Court rooms can be similar to high schools. There is a dress code, albeit unspoken, and there are certain norms to be observed. One unspoken rule is that if an attorney stands out from the other lawyers as being different or out of the loop, it isn’t necessarily a good thing. This is one reason to hire counsel who is knowledgeable about the inner workings of local courts. Here are four more:
Local Counsel Will Most Likely Know the Judge
Believe it or not, it really is important for your lawyer to know the judge, and for the judge to know your lawyer. This is why local lawyers invest their time in going to bar functions and judicial receptions and by serving on committees. The knowing nod of the judge when your local counsel walks into the courtroom is like the judge saying, “I know you,” and “You are part of our community.” Having a relationship with the judge can be very helpful for the lawyer and his/her client.
Local Counsel Knows the Local Rules
There are federal rules governing federal courts. There are state rules governing state courts. And, yes, there are local rules for each individual court. Certain judges even have their own rules. If you hire local counsel, chances are, he/she will have a deep understanding of the local rules. This serves both the client and lawyer in the long run.
Local Counsel Knows How the Court Papers Should Look
Court papers in each local state or federal court are different depending on the state you are in. In New York State Court, for example, lawyers affix blue covers to their pleadings which is called a “blue back.” Without the “blue back,” the Clerk of the Court will not accept your papers for filing. In California, the court papers are arranged in a certain style in which the counsel’s name appears on the upper left-hand corner of each court paper. These may sound like miniscule details, but if your court papers in California do not have your name in the upper left-hand corner, guess what? Your lawyer will be wasting time trying to get the paperwork accepted after the courts have denied them.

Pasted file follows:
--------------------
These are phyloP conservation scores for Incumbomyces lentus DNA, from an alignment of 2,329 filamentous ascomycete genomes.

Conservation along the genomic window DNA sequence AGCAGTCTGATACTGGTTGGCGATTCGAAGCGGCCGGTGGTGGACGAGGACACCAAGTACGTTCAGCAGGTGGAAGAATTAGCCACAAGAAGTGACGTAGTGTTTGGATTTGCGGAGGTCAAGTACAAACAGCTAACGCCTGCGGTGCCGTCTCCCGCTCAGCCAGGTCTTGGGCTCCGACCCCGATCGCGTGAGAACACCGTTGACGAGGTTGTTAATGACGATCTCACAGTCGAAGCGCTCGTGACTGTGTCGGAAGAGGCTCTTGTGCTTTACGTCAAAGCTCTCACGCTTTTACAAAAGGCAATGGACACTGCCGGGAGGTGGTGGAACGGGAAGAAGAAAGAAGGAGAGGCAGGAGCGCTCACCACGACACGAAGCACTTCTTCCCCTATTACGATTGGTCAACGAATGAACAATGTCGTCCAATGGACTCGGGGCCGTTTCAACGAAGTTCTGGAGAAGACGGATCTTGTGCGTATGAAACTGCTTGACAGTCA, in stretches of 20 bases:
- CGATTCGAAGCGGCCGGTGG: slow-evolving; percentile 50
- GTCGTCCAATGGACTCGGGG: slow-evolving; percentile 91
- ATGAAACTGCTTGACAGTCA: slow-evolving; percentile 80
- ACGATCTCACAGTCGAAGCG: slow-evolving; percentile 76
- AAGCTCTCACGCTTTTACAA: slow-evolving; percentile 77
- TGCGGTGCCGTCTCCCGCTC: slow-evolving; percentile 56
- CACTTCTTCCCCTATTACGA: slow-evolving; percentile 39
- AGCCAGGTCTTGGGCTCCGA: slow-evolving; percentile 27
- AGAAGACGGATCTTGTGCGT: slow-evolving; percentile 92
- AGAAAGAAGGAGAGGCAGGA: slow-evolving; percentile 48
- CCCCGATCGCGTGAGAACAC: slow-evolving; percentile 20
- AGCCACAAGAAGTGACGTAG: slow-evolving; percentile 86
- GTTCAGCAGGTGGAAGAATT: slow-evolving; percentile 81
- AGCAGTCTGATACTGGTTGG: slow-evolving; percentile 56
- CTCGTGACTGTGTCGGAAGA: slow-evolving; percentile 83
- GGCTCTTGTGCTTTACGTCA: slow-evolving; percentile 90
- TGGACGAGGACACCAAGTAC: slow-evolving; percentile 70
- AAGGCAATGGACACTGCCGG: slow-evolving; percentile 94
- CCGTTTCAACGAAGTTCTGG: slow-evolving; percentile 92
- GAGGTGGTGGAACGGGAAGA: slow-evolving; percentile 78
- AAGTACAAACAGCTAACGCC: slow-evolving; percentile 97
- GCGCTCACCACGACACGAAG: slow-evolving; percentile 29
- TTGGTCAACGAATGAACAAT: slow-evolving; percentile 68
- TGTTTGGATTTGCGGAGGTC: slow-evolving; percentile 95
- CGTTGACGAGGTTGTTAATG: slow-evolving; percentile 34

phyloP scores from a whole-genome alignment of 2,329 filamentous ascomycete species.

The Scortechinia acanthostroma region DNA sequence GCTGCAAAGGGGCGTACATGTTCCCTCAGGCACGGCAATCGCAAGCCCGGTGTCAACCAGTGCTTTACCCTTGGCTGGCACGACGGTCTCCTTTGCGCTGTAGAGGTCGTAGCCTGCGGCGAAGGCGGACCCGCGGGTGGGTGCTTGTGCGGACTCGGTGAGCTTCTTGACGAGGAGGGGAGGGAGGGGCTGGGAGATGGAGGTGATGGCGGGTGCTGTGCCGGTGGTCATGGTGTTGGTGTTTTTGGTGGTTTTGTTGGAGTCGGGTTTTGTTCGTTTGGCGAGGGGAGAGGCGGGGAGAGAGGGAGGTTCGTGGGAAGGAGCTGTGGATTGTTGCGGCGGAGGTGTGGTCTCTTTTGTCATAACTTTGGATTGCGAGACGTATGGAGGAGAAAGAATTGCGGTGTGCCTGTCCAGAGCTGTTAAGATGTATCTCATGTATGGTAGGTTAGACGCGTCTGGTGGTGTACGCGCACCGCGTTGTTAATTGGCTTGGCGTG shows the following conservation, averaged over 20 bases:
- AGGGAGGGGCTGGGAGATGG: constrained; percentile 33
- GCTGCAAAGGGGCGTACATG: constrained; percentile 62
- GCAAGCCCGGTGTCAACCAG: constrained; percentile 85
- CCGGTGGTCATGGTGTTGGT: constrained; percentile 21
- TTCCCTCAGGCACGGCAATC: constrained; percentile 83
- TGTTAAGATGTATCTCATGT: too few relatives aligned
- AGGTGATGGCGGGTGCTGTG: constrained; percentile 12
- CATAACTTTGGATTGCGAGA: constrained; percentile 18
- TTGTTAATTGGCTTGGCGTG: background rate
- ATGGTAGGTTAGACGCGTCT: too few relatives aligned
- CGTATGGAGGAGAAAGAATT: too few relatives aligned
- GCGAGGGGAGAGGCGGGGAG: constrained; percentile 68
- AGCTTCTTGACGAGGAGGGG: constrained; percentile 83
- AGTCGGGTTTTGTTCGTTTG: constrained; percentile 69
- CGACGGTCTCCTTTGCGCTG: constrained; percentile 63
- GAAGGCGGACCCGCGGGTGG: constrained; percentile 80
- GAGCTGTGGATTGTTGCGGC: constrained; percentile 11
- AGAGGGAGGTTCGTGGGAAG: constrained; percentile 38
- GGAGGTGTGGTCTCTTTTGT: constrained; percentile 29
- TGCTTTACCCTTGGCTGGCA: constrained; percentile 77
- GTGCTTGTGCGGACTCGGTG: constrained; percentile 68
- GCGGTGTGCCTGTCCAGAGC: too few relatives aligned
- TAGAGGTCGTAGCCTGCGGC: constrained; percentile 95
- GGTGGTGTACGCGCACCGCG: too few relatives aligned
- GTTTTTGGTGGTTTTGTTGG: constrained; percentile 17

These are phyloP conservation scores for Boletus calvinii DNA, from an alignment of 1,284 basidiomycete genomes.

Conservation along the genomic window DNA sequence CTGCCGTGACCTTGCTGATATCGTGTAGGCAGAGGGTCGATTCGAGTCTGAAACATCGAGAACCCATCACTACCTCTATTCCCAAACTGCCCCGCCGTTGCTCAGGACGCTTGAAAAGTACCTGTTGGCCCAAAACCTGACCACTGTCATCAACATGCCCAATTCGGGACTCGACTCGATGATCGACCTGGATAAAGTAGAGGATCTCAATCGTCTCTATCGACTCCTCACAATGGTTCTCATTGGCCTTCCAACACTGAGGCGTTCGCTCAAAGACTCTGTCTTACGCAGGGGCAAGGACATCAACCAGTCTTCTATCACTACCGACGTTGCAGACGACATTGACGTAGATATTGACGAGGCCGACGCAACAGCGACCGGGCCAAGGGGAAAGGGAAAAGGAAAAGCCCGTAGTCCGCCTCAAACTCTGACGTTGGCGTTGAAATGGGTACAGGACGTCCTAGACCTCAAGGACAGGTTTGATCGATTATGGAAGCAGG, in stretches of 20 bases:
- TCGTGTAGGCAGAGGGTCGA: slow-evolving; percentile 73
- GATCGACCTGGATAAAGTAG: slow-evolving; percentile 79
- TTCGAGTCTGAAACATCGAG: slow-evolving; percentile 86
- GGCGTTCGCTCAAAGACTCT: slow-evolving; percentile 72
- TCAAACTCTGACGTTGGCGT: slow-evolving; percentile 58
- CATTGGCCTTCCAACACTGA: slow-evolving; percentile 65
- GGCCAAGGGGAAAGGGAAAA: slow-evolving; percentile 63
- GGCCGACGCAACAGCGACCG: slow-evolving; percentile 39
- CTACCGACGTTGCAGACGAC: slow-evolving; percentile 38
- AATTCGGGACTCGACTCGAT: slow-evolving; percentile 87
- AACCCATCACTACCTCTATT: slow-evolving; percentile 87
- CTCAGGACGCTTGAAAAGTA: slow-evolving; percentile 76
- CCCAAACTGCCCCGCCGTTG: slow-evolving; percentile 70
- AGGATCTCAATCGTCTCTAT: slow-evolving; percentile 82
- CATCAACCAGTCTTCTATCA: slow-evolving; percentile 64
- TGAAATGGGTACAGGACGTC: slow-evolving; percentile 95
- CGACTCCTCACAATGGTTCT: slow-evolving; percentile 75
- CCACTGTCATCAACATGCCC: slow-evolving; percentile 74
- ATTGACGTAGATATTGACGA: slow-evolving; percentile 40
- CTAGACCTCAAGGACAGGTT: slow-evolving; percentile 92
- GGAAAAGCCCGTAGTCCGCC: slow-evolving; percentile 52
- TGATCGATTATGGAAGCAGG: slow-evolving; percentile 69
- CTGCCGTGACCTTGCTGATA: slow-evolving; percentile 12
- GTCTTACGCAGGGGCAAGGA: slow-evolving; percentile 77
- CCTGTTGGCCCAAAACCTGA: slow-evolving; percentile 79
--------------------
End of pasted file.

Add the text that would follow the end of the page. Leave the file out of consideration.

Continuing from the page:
Local Counsel Knows Local Lore
Though this may sound strange, there is law (or lore) that only local counsel knows about. It is not written in the casebooks, cannot be found on Westlaw, and it is not reported anywhere. Local counsel knows these stories by sitting in the judge’s courtroom and watching the judge. All day long, judges make unreported rulings. These are rulings that no one knows about — except your local counsel. A good local counsel may be sitting in the courtroom, in front of your judge, listening, watching, and taking notes, ready to report back on relevant developments that may affect your case. Local counsel will know that “Judge Smith doesn’t like discovery motions.” He or she will know that “Judge Jones doesn’t think very much of motions to dismiss.”
So, when you are litigating in Florida, just like any other state in which you may not be familiar with the legal process, it pays to hire local counsel like us who excel in litigation and understand the inner workings of Florida courts and have rapport with Florida judges.
About the Author
Roger Slade is a partner with the Miami law firm of Haber Law. Throughout his 28 year career, Mr. Slade has handled all types of litigation matters including business fraud, class-actions for both Plaintiffs and Defendants, real estate litigation, privacy litigation, commercial collection matters, employment discrimination claims, general business disputes and international family law matters.